Find out which are the best and worst foods for hypothyroidism.
Skip the raw peanuts, pass on the coleslaw and hold the broccoli sprouts. After a lifetime of eating all I wanted of these and many otherwise-healthy foods, it came as a shock that they may have set me up to develop the same hypothyroid condition experienced by other members of my family.
Hypothyroidism (low thyroid function) is believed to be one of the most underdiagnosed health conditions in the United States. Many of its symptoms—lethargy, depression and weight gain—can be easily attributed to other factors, making hypothyroidism difficult to diagnose. Some reports estimate that around 15 percent of the population suffers from the condition; other reports estimate more than twice that. Risk increases with age, particularly in menopausal women. Hyperthyroidism (overactive thyroid), the opposite of hypothyroidism, is considerably less common and is characterized by extreme nervousness and restlessness.
Goitrogens are naturally occurring substances in certain foods that interfere with the production of thyroid hormones (the hormones that people with hypothyroidism lack). They include some of the most commonly consumed foods of the health-conscious community: broccoli, cauliflower, kale, spinach, radishes, soybeans, peanuts, pine nuts, peaches and millet. The good news is that many health professionals believe that cooking may inactivate goitrogens.
Although these foods provide many benefits for healthy people, goitrogenic potential should be considered by at-risk groups: people who have a family history of hypothyroidism, those who already have symptoms, and women approaching menopause.
Some goitrogens, such as soy isoflavones, pose a particular quandary for menopausal women—they can reduce certain menopausal symptoms, such as hot flashes, but are thought to aggravate hypothyroidism. Hypothyroidism could explain menopausal symptoms such as depression, weight gain, and lethargy. People with deficient thyroid function often feel cold, which might help differentiate the two conditions. It is unknown whether other phytoestrogenic foods are thought to affect thyroid functioning. While avoiding goitrogens may mitigate symptoms of hypothyroidism, many other dietary and nondietary factors are also involved.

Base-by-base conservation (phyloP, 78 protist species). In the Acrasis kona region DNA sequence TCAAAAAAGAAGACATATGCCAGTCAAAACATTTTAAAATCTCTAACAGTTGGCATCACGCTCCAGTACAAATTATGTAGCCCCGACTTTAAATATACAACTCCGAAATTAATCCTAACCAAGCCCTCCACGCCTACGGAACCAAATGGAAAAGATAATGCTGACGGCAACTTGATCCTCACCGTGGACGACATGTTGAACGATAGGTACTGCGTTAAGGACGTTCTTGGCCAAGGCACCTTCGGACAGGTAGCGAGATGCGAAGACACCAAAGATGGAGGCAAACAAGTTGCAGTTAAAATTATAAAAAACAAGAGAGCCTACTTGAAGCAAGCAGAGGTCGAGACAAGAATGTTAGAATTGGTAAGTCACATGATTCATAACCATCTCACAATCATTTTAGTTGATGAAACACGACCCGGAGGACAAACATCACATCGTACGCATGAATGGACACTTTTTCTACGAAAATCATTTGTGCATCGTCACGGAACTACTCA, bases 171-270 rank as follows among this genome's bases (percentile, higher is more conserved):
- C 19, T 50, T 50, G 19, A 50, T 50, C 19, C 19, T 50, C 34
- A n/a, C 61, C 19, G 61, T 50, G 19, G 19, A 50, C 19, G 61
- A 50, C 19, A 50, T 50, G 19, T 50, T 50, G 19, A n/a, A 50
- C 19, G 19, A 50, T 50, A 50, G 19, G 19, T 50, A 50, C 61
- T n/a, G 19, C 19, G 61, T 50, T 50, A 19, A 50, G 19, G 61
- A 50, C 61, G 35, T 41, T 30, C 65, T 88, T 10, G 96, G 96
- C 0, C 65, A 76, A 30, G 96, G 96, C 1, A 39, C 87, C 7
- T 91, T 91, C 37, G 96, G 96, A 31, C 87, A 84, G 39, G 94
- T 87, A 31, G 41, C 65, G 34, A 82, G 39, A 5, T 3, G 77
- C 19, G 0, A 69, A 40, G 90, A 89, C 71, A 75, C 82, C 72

At least a dozen vitamins and minerals are recommended for preventing low thyroid function—iodine, an essential trace element present in the thyroid gland, being the most widely recognized. Iodized table salt generally contributes enough iodine to the American diet to prevent goiter, a swelling of the thyroid gland visible around the Adam’s apple and associated with hypothyroidism; however, it may not be enough to counter other effects of low thyroid function. Iodine may be available in land-grown foods, but because the amount varies considerably depending on the minerals in the soil, seafood is a more reliable source. A significant amount of iodine is found in kelp, but excessive amounts (more than 600 mcg per day for prolonged periods) may actually trigger hypothyroidism, so moderation is the key.
Iodine combines with the amino acid tyrosine to produce thyroid hormones. Fish, dairy, oats, sesame seeds, bananas, avocados, and almonds are all good sources of tyrosine. Some goitrogenic foods such as mustard greens, soybeans, spinach, and cabbage are also high in tyrosine. Because current conventional wisdom says that cooking may inactivate goitrogenic potential, these foods may still have a place in a varied, balanced diet.
Zinc, vitamins B2, B3, B6, B12, and the antioxidant vitamins A, C, and E are also involved in improving thyroid function. Eggs, dairy, and shellfish and other seafood—key components of the protein-rich diets often recommended for weight maintenance for those with hypothyroidism—supply many of the above nutrients. The variety of vitamins and minerals involved in boosting thyroid function makes a balanced diet of whole foods particularly important for nourishing the thyroid.
Debbie Whittaker, the Herb Gourmet, lives in Denver, Colorado.
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